Adopt tradable fuel economy credits – Current CAFE guidelines allow an automaker to accumulate fuel economy credits if its fleet of cars or trucks exceeds the standard. These credits can be bankrolled and used to offset future CAFE deficits. This system should be expanded so that credits can be sold to other automakers or bought from the government to bring their fleets into compliance. Under this scheme, the ability for automakers to profit from each gain in efficiency would motivate them to continue making improvements even if their fleet's average fuel economy exceeded federal targets. It also would reveal information about the costs of fuel economy improvements and promote better informed policy decisions. This approach already has met with success in reducing sulfur emissions from coal-fired electrical power plants.
Consider switching to attribute-based standards – Instead of setting fuel economy standards on the basis of whether a vehicle is a car or a truck, standards could be matched with certain attributes, such as vehicle weight. A weight-based system that encourages car manufacturers to downsize their largest vehicles could ultimately reduce the enormous variance between large and small vehicles.
For example, vehicles under 4,000 pounds, which would include most cars and some light-duty trucks, could be required to meet fuel economy standards that depend on their weight. Vehicles exceeding 4,000 pounds could be required to meet one particular fuel economy standard regardless of weight to encourage downsizing and greater fuel efficiency. Some light-duty trucks weigh more than 8,500 pounds. If such an approach were adopted, manufacturers would be encouraged to decrease the weight of heavier vehicles and perhaps even increase the weight of their lightest vehicles. The size disparity among vehicles on the road would be diminished and safety enhanced.
Eliminate the two-fleet rule – CAFE standards require that the average fuel efficiency for domestic and imported fleets be calculated separately, with domestic fleets being defined as models that are made with at least 75 percent domestic parts. This two-fleet rule should be abandoned, the committee said. Not only has the global marketplace rendered these designations obsolete, but the committee found no evidence that U.S. autoworker jobs were affected positively or negatively by this system, which was the initial reason for the distinction.
Eliminate dual-fuel vehicle credits -- CAFE provides fuel economy credits to dual-fuel vehicles, which can burn ethanol as well as gasoline. However, ethanol is being used less than 1 percent of the time in these vehicles. Because automakers can use these credits to compensate for their less efficient vehicles, the committee determined that the credits have had a negative effect on overall fuel economy.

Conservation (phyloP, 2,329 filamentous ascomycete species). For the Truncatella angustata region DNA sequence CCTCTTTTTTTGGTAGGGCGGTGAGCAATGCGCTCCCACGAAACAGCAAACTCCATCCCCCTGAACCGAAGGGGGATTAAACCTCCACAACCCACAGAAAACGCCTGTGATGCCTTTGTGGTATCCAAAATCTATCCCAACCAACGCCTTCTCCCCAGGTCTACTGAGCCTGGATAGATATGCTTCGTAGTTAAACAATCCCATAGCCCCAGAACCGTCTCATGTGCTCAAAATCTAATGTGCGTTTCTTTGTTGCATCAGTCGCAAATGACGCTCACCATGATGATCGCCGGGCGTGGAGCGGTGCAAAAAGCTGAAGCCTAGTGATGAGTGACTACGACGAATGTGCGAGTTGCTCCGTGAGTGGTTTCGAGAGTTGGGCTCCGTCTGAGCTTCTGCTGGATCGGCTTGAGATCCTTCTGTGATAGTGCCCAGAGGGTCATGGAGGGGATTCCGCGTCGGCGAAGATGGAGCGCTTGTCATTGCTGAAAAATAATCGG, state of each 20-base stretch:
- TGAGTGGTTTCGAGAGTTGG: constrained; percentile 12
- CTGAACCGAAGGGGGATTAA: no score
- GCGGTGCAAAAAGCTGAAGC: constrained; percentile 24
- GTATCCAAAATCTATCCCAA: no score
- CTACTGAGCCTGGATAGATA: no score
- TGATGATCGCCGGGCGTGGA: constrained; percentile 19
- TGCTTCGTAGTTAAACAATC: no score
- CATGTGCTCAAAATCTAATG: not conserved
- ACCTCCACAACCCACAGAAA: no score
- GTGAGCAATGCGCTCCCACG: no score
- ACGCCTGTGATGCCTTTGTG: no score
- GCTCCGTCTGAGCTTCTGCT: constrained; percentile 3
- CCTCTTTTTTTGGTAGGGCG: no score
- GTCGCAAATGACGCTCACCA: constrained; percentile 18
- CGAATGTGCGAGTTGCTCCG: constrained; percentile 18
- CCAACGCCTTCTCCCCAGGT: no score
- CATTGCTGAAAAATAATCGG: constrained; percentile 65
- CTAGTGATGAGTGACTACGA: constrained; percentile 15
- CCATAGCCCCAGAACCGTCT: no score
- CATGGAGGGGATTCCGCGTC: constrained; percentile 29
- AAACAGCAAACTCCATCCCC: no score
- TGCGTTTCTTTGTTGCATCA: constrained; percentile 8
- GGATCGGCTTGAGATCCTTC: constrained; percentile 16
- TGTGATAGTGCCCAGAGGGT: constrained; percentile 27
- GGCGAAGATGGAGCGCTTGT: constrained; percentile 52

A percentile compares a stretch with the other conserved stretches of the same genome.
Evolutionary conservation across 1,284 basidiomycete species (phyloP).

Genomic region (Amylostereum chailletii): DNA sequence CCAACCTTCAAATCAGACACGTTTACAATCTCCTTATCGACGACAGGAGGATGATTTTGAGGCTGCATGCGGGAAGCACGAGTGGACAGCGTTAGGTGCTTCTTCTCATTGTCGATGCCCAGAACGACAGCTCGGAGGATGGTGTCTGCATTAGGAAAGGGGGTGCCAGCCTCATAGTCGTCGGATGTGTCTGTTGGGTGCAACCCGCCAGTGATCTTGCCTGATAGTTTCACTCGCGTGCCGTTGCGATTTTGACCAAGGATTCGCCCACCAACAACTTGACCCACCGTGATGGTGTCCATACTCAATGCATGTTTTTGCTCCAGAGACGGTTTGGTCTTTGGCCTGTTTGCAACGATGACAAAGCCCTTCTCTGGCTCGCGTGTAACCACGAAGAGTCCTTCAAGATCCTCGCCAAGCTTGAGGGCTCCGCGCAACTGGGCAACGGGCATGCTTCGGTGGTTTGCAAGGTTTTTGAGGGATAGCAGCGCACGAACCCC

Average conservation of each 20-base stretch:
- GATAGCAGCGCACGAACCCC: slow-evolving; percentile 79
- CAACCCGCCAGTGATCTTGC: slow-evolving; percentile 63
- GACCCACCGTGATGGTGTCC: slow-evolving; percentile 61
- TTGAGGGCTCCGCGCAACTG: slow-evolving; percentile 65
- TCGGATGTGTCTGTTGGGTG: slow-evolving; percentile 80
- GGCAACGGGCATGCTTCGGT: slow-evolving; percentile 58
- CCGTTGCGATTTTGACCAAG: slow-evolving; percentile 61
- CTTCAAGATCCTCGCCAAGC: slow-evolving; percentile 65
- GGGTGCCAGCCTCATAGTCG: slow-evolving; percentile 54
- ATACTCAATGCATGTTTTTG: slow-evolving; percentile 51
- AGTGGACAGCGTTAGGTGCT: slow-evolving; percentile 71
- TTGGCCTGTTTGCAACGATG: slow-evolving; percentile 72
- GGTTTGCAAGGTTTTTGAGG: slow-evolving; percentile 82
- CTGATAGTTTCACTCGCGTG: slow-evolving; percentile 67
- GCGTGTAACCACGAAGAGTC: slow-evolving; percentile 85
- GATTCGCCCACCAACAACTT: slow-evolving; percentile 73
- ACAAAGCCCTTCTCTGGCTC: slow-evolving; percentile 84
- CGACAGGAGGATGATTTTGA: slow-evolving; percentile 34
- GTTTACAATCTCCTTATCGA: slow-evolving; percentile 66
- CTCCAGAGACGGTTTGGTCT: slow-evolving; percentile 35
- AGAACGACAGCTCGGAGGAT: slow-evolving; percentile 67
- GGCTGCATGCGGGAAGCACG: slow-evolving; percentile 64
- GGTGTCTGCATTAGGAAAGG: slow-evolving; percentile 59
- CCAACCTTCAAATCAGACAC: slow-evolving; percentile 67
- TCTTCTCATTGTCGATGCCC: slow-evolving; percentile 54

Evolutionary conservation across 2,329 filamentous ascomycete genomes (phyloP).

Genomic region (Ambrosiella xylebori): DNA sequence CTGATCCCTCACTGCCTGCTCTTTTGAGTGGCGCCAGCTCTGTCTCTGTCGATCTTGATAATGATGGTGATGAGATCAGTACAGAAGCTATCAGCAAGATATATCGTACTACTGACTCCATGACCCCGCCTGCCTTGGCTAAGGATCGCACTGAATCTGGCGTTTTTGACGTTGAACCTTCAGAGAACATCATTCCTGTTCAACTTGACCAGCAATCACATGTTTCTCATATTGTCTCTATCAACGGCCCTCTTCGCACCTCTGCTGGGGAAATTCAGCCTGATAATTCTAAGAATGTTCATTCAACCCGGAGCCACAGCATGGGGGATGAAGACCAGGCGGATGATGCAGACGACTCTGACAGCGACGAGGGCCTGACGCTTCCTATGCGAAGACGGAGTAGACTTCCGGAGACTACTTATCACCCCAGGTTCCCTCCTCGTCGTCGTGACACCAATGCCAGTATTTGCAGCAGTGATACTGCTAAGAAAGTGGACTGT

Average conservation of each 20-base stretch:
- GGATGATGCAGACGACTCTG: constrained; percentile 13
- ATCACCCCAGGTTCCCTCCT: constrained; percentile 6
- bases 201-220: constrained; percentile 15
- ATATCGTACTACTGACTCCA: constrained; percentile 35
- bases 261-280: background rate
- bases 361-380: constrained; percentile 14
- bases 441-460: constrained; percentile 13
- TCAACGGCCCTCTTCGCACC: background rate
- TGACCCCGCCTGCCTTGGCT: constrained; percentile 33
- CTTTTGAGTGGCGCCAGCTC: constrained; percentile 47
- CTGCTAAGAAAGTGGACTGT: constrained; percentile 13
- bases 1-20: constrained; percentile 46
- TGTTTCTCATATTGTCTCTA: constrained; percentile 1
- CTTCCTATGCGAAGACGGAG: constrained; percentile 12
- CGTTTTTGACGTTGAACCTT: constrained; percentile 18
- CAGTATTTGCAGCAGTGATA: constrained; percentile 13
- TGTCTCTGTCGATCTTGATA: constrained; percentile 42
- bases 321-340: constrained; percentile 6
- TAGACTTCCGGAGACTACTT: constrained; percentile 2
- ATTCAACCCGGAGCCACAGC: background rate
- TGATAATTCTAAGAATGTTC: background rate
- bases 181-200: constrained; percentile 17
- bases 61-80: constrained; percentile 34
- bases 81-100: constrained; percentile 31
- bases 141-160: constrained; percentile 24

Pursue government-industry research and development -- The government should continue funding research and development of new fuel-efficiency technologies in cooperation with the automotive industry. Those that warrant further study include hybrid vehicles, advanced engines and emission-control systems, and fuel cells. Some technologies, such as diesel and "lean-burn" gasoline engines, contribute considerably to fuel economy in Europe and other countries, but their implementation faces challenges in the United States because of pending emissions regulations that are more stringent.
Despite its flaws, the CAFE program has significantly reduced U.S. gasoline consumption by first contributing to a rise in fuel economy and, in recent years, by maintaining fuel economy levels, even during periods when oil prices were dropping and demand for fuel-efficient cars and trucks was low, the committee said. Consequently, gasoline consumption is down roughly 2.8 million barrels of gasoline per day from where it would be in the absence of CAFE standards. This savings also has affected greenhouse gas emissions, translating to a 7 percent reduction in carbon dioxide release.
The committee also noted that there is a marked inconsistency between pressing automobile manufacturers for improved fuel economy from new vehicles on the one hand, and insisting on low gasoline prices on the other. Higher gas prices would create a demand for more fuel-efficient vehicles and an incentive for owners of existing vehicles to drive them less.
The study was sponsored by the U.S. Department of Transportation. The National Research Council is the principal operating agency of the National Academy of Sciences and the National Academy of Engineering. It is a private, nonprofit institution that provides science and technology advice under a congressional charter.